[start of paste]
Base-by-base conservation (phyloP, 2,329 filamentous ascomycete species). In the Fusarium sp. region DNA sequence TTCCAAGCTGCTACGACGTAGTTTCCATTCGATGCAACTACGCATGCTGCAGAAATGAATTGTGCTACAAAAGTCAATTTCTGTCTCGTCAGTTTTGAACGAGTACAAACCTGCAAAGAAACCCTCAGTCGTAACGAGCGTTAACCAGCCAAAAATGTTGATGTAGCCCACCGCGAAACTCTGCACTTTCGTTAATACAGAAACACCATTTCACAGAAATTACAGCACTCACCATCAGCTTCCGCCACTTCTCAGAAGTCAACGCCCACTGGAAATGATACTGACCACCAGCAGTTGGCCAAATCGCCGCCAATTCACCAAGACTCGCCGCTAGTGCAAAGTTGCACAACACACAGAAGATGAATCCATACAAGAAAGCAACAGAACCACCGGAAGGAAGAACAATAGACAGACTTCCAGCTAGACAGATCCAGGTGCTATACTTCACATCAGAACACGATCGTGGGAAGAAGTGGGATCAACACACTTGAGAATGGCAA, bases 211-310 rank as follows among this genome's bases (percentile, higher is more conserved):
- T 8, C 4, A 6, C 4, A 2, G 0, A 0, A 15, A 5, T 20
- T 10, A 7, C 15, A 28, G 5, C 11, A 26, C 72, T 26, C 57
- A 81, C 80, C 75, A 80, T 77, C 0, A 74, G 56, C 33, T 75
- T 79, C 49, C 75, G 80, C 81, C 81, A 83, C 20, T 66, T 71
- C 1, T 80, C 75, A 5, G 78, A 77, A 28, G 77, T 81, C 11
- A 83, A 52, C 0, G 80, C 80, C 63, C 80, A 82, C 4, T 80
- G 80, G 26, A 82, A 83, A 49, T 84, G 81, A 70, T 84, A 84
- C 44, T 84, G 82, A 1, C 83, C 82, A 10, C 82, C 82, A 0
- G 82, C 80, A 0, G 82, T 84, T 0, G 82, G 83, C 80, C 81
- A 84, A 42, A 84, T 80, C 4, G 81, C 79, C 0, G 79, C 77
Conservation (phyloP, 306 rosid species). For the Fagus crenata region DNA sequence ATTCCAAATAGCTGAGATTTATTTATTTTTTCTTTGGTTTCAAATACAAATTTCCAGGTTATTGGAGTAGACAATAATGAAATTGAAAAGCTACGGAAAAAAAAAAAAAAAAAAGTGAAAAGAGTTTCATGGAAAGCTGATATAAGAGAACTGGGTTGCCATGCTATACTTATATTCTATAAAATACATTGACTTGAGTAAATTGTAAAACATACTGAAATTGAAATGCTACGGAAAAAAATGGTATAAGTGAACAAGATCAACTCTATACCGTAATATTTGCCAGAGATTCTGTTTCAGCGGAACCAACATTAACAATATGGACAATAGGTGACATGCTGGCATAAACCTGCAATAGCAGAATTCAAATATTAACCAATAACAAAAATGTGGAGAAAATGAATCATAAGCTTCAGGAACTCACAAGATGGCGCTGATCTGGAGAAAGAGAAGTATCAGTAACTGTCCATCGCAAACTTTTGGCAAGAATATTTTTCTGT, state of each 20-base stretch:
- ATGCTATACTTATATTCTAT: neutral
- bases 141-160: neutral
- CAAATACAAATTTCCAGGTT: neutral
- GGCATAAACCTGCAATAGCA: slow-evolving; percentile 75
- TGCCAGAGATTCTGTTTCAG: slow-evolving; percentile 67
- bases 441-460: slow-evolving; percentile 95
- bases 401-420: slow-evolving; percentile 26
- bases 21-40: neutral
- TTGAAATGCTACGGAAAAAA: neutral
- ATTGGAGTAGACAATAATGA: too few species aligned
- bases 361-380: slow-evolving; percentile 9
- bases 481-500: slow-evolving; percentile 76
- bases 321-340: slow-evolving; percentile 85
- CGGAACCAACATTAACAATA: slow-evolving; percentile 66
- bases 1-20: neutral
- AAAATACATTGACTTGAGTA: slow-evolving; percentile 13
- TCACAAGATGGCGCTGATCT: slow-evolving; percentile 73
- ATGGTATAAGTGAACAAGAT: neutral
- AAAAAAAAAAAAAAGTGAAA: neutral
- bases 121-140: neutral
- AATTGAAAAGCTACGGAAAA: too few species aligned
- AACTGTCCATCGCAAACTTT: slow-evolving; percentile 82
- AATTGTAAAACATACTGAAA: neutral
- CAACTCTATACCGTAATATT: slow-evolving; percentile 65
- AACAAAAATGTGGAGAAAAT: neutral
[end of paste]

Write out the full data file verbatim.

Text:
Base-by-base conservation (phyloP, 2,329 filamentous ascomycete species). In the Fusarium sp. region DNA sequence TTCCAAGCTGCTACGACGTAGTTTCCATTCGATGCAACTACGCATGCTGCAGAAATGAATTGTGCTACAAAAGTCAATTTCTGTCTCGTCAGTTTTGAACGAGTACAAACCTGCAAAGAAACCCTCAGTCGTAACGAGCGTTAACCAGCCAAAAATGTTGATGTAGCCCACCGCGAAACTCTGCACTTTCGTTAATACAGAAACACCATTTCACAGAAATTACAGCACTCACCATCAGCTTCCGCCACTTCTCAGAAGTCAACGCCCACTGGAAATGATACTGACCACCAGCAGTTGGCCAAATCGCCGCCAATTCACCAAGACTCGCCGCTAGTGCAAAGTTGCACAACACACAGAAGATGAATCCATACAAGAAAGCAACAGAACCACCGGAAGGAAGAACAATAGACAGACTTCCAGCTAGACAGATCCAGGTGCTATACTTCACATCAGAACACGATCGTGGGAAGAAGTGGGATCAACACACTTGAGAATGGCAA, bases 211-310 rank as follows among this genome's bases (percentile, higher is more conserved):
- T 8, C 4, A 6, C 4, A 2, G 0, A 0, A 15, A 5, T 20
- T 10, A 7, C 15, A 28, G 5, C 11, A 26, C 72, T 26, C 57
- A 81, C 80, C 75, A 80, T 77, C 0, A 74, G 56, C 33, T 75
- T 79, C 49, C 75, G 80, C 81, C 81, A 83, C 20, T 66, T 71
- C 1, T 80, C 75, A 5, G 78, A 77, A 28, G 77, T 81, C 11
- A 83, A 52, C 0, G 80, C 80, C 63, C 80, A 82, C 4, T 80
- G 80, G 26, A 82, A 83, A 49, T 84, G 81, A 70, T 84, A 84
- C 44, T 84, G 82, A 1, C 83, C 82, A 10, C 82, C 82, A 0
- G 82, C 80, A 0, G 82, T 84, T 0, G 82, G 83, C 80, C 81
- A 84, A 42, A 84, T 80, C 4, G 81, C 79, C 0, G 79, C 77
Conservation (phyloP, 306 rosid species). For the Fagus crenata region DNA sequence ATTCCAAATAGCTGAGATTTATTTATTTTTTCTTTGGTTTCAAATACAAATTTCCAGGTTATTGGAGTAGACAATAATGAAATTGAAAAGCTACGGAAAAAAAAAAAAAAAAAAGTGAAAAGAGTTTCATGGAAAGCTGATATAAGAGAACTGGGTTGCCATGCTATACTTATATTCTATAAAATACATTGACTTGAGTAAATTGTAAAACATACTGAAATTGAAATGCTACGGAAAAAAATGGTATAAGTGAACAAGATCAACTCTATACCGTAATATTTGCCAGAGATTCTGTTTCAGCGGAACCAACATTAACAATATGGACAATAGGTGACATGCTGGCATAAACCTGCAATAGCAGAATTCAAATATTAACCAATAACAAAAATGTGGAGAAAATGAATCATAAGCTTCAGGAACTCACAAGATGGCGCTGATCTGGAGAAAGAGAAGTATCAGTAACTGTCCATCGCAAACTTTTGGCAAGAATATTTTTCTGT, state of each 20-base stretch:
- ATGCTATACTTATATTCTAT: neutral
- bases 141-160: neutral
- CAAATACAAATTTCCAGGTT: neutral
- GGCATAAACCTGCAATAGCA: slow-evolving; percentile 75
- TGCCAGAGATTCTGTTTCAG: slow-evolving; percentile 67
- bases 441-460: slow-evolving; percentile 95
- bases 401-420: slow-evolving; percentile 26
- bases 21-40: neutral
- TTGAAATGCTACGGAAAAAA: neutral
- ATTGGAGTAGACAATAATGA: too few species aligned
- bases 361-380: slow-evolving; percentile 9
- bases 481-500: slow-evolving; percentile 76
- bases 321-340: slow-evolving; percentile 85
- CGGAACCAACATTAACAATA: slow-evolving; percentile 66
- bases 1-20: neutral
- AAAATACATTGACTTGAGTA: slow-evolving; percentile 13
- TCACAAGATGGCGCTGATCT: slow-evolving; percentile 73
- ATGGTATAAGTGAACAAGAT: neutral
- AAAAAAAAAAAAAAGTGAAA: neutral
- bases 121-140: neutral
- AATTGAAAAGCTACGGAAAA: too few species aligned
- AACTGTCCATCGCAAACTTT: slow-evolving; percentile 82
- AATTGTAAAACATACTGAAA: neutral
- CAACTCTATACCGTAATATT: slow-evolving; percentile 65
- AACAAAAATGTGGAGAAAAT: neutral